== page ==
OAKLAND, Calif. -- California's Latino and African American homeowners experience twice the rate of foreclosures than that of non-Hispanic whites, a recent report found.
As the nation's foreclosure crisis worsens, efforts are underway by the Obama administration and in California to ease the situation.
Among the key findings reached by the Center for Responsible Lending are:
· Between 2004 and 2008, Latinos in California accounted for nearly half, 48 percent, of all foreclosures despite having received only 29.9 percent of all loans. Similarly, African Americans experienced 7.6 percent foreclosures on 5.7 percent of loans.
· Foreclosure rates have been higher -- 2.3 percent for Latinos and 1.9 for African Americans -- than that of their white counterparts in a state that ranks near the top when it comes to mortgages seriously in arrears (defined as 90 days or more delinquent or in foreclosure) just behind Florida, Nevada and Arizona.
Reaction to the report -- a first-of-its-kind study released to the public in August -- was swift.
Center for Responsible Lending "has sounded the alarm for the last two years about the devastating impact foreclosures have had on communities of color, but this report reveals a shocking level of concentration among Latino homeowners in California," said Janet Murguía, president and CEO of the National Council of La Raza.
"Dishonest brokers peddled their high-cost loans, steered our families into risky products designed to fail and now Latinos and all of California are paying the price," she said.
The report further reveals the potential for an increase in foreclosures in the near future.
Between 2000 and 2007 California accounted for more than 30 percent of the nation's Alt-A loans, considered riskier than A-paper, or "prime," and less risky than "subprime."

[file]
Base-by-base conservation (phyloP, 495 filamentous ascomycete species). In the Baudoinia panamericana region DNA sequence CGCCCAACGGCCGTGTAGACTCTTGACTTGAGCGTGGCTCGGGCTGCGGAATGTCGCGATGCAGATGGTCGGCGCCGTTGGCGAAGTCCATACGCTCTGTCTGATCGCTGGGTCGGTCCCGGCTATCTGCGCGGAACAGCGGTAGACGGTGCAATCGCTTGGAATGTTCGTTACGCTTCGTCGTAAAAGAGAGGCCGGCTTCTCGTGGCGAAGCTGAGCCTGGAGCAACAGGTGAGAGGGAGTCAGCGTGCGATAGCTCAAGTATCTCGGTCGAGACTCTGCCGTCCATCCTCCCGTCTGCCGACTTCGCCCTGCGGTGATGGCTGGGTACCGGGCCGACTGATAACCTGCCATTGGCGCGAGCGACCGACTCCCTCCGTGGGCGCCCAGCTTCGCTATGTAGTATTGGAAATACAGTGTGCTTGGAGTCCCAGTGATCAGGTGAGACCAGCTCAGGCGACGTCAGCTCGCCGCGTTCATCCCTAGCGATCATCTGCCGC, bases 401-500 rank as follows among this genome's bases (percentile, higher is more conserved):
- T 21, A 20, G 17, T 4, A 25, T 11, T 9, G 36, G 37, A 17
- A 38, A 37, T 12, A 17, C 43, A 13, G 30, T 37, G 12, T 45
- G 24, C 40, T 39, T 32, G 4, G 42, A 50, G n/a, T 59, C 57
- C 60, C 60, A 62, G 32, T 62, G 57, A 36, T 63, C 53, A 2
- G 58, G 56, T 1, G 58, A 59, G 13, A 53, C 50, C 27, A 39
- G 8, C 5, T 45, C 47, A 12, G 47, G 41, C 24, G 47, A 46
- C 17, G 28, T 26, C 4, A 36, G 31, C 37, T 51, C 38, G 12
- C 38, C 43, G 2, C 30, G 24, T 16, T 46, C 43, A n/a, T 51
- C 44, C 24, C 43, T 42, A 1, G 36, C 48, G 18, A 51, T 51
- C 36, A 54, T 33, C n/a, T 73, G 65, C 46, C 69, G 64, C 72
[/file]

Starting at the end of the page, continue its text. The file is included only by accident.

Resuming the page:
While these loans have already experienced a sharp rise in defaultssharp rise in defaults, once the low introductory payments begin to expire after 2012 and new higher payments kick in, "the resulting payment shocks threaten to worsen the crisis," the report warns.
"All Californians are severely impacted by the foreclosure crisis," declared Paul Leonard, director of CRL's California office. "We need solutions now that ease the pain everywhere."
Recognizing that the housing crisis continues unabated, both California's CRL and the Obama administration are taking steps to allay the situation.
After home sales nationally dropped in July, the Obama administration announced in late August that it would soon set up a Federal Housing Authority refinancing effort to help borrowers struggling to pay their mortgages.
Housing and Urban Development Secretary Shaun Donovan said the federal agency will also start an emergency homeowner's loan program for unemployed borrowers so they can remain in their homes.
Meanwhile, the CRL study also outlines a series of policy recommendations aimed to alleviate the foreclosure epidemic. They include:
• Requiring banks to finish reviewing loan modification applications before initiating foreclosure procedures. This is the main feature of a bill that recently passed the state Senate but died in the state Assembly.
• Reducing the principal amount due by the borrower, not just the interest on the loan, especially in cases where borrowers are seeking relief from sub-prime loans.
• Changing the law to allow bankruptcy judges to consider loan modification of the borrower's principal residence.
• Expanding funding of housing counseling agencies and legal aid providers.
The CRL study also reveals that, contrary to right-wing lore, more than half (50.3 percent) of foreclosures resulted from refinance loans, not from people buying properties they could not afford.
Often working-class borrowers refinanced their homes, cashing out a set amount in order to supplement personal and family income inadequate to meet health care costs and other necessities of life.
More than three-quarters of the state's foreclosures were on modest properties, not on sprawling "McMansions" as some would have it.
Contributing to an increase in mortgage defaults is the state's high unemployment rate, among the worst in the nation at 12.3 percent, which triggers a vicious cycle, the study showed.
Unemployed workers unable to meet their mortgage payments further drag down the economy, resulting in higher unemployment, which in turn translates into an increase in mortgage defaults.
While beyond the study's purpose, the report's findings suggest that part of the solution to the foreclosure epidemic is the massive creation of (good paying) jobs, in addition to mortgage lending reform.
Photo: Another study said Latino kids suffer most from home foreclosures. (Pepe Lozano/PW)